Pixel 3 XL reveals innards festooned with glue and... Samsung?

Samsung-screened mobe not easily repaired, just like a Samsung

iFixit Pixel 3 XL teardown (credit: iFixit)

Teardown demon iFixit has pulled Google's shiny new flagship Pixel 3 phone to pieces, revealing more glue and glass than strictly necessary.

The Pixel 3 and its oversized sibling, the 3 XL, made an appearance last week after so many leaks that its IP68 rating could have been put in jeopardy.

iFixit chose the Pixel 3 XL as its victim. After taking a heat gun and suction cups to it, the team were able to extract the oh-so-fragile glass back from the display assembly and peer through the copious amounts of glue into the guts of the thing.

First out came the 13.2Wh battery, also glued into place, replete with a hidden ribbon cable beneath it to trap the unwary (including the iFixit tinkerers, who snapped it). It's a shade under last year's Pixel 2 XL's 13.6Wh but compares favourably to the 12.08Wh of the iPhone XS Max.

The breakages continued as the team dug further, splitting the speaker housing and plowing through yet more waterproofing adhesive to get to the chippery within.

Once inside, and having scraped off large amounts of thermal paste, the Pixel 3 XL is very much a Qualcomm party. The San Diego-based outfit provides silicon for audio, power management and communication as well as the all-important Snapdragon 845 processor. Google has layered 4GB of Micron DRAM over the Snapdragon chip.

The Pixel 3 XL the iFixit team had a crack at was the 64GB incarnation, with the SK Hynix flash chip mounted next to a carry-over from the Pixel 2 XL – Google's SR3HX Pixel Visual Core.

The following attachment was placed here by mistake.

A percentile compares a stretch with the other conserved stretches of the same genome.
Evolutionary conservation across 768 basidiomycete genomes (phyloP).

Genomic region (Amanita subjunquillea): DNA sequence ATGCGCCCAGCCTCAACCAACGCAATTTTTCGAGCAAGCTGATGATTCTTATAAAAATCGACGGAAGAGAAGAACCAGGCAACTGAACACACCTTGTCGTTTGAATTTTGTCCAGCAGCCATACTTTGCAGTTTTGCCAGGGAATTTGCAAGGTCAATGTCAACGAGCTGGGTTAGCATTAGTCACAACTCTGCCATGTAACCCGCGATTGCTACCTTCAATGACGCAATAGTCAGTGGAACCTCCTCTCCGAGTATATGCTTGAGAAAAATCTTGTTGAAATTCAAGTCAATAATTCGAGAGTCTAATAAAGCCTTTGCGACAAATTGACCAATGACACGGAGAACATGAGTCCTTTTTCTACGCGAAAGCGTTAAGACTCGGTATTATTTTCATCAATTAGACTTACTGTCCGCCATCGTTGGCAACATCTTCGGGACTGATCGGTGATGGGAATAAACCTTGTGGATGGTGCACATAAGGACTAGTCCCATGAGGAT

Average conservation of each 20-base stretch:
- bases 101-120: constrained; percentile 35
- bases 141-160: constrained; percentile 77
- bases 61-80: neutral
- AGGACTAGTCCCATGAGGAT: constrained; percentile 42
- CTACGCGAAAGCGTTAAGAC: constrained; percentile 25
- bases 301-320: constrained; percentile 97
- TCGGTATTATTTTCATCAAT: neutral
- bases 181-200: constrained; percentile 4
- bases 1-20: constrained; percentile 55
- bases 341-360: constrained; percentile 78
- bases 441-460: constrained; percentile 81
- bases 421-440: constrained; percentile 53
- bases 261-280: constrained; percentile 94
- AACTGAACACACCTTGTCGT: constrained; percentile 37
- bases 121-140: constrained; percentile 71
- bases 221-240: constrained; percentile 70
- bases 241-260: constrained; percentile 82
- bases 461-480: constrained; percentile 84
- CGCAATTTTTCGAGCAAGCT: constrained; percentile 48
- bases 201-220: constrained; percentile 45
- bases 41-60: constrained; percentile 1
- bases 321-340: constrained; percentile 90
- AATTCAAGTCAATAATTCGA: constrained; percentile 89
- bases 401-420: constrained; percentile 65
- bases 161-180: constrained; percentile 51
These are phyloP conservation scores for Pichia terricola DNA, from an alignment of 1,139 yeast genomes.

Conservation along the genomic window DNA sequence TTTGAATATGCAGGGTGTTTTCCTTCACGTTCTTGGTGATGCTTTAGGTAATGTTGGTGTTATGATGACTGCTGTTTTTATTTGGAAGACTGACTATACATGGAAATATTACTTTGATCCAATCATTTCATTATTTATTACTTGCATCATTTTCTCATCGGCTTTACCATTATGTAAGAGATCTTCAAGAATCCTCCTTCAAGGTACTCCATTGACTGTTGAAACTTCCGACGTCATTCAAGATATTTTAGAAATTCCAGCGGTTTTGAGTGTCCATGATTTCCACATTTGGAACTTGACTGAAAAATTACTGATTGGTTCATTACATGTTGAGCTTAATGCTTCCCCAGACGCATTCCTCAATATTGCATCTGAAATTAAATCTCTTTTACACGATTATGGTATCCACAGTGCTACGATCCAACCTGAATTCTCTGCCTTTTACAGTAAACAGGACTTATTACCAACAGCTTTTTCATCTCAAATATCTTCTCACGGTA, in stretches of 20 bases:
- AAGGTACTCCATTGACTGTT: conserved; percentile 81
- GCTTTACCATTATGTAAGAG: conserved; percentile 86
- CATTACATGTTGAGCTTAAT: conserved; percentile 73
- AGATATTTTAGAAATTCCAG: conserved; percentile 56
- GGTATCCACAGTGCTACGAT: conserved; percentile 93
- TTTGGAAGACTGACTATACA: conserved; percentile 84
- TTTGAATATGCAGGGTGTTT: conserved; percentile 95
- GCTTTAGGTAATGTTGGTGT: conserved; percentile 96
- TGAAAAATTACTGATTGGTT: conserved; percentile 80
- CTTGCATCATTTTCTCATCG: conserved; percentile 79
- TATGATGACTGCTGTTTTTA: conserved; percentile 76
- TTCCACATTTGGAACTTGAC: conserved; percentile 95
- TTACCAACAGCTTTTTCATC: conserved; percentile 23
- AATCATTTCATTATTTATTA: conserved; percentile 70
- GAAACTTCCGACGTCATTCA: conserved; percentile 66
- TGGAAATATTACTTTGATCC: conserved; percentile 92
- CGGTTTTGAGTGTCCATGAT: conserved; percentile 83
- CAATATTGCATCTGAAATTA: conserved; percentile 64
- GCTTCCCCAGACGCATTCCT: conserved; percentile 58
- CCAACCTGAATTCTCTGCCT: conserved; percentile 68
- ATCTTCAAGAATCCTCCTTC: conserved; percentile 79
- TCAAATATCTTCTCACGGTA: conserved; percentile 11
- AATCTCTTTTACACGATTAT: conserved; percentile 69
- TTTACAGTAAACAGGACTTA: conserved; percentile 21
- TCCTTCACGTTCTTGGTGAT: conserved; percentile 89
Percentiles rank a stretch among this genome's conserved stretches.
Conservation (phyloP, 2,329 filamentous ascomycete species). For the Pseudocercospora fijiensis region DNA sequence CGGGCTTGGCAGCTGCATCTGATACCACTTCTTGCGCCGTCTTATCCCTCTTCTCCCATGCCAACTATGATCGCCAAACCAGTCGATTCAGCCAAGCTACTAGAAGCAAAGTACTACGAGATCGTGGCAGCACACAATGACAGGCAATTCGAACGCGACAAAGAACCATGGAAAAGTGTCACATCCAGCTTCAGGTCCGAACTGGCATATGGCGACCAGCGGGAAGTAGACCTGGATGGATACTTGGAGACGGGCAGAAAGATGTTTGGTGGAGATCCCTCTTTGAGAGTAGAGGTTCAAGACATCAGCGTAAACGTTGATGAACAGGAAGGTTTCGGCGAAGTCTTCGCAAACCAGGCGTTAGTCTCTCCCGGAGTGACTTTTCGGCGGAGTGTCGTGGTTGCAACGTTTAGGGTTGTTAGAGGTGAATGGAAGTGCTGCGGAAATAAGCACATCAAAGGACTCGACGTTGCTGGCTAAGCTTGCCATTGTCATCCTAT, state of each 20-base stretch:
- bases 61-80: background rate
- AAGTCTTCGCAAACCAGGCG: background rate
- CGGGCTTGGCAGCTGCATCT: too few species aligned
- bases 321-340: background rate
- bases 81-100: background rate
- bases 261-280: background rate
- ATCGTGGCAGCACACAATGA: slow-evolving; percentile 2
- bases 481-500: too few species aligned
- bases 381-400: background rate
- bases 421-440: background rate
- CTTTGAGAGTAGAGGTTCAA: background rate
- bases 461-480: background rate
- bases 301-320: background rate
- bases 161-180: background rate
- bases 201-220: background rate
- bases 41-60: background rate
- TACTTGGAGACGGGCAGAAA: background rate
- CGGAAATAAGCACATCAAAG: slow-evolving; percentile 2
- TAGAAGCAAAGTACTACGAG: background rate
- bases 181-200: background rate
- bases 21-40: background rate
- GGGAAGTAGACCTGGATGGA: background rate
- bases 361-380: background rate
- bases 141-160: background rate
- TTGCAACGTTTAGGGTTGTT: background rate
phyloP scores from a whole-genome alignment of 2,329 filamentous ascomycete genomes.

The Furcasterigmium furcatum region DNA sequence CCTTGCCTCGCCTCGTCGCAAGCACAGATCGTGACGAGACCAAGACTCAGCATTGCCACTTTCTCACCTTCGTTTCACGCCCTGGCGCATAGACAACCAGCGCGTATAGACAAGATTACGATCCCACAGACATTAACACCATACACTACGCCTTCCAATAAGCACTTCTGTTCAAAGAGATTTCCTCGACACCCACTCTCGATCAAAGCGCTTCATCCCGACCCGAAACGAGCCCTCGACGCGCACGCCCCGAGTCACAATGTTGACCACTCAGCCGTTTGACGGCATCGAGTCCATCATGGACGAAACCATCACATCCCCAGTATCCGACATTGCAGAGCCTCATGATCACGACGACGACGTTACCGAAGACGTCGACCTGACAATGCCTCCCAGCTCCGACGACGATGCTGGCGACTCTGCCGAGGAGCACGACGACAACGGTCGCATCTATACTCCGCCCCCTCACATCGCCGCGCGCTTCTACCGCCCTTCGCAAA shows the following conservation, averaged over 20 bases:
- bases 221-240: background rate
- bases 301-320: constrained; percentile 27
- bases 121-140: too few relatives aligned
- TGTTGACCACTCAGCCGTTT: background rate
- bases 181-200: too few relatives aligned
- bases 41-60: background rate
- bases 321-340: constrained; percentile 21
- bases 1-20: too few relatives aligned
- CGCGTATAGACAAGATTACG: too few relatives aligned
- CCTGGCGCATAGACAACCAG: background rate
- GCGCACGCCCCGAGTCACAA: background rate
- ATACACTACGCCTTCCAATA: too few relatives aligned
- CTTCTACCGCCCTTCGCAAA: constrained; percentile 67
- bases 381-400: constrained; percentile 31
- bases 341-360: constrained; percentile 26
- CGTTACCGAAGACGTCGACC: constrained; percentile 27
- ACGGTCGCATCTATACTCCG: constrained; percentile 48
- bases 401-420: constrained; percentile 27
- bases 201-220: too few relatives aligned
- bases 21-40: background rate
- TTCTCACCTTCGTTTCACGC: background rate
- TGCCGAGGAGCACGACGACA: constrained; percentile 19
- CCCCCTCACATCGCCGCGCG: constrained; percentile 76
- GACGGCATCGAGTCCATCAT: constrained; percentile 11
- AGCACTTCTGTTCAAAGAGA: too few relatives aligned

Miscreants beware, the phone does indeed feature Google's Titan M security chip, which Mountain View reckoned will keep the device and its operating system safe from naughty firmware or malicious meddling.

After extracting the slightly beefed-up camera, the team, armed again with their trusty heat gun, dismantled the display to discover that the 6.3" 1440x2960 display is indeed a Samsung AMOLED unit replete with a Samsung touch controller.

The similarities with the Galaxy S9+ don't end with the chip, as the iFixit team scored Google's latest, greatest and biggest a not so great 4 out of 10 for repairability (the same as the S9+ and down on the iPhone XS Max). The glass back panel has rightly comes in for some stick – it looks great but is obviously fragile. Gallons of glue add to repair challenges and getting at the display needs the phone to be completely taken apart.

So look after those screens, kids. ®




Biting the hand that feeds IT © 1998–2018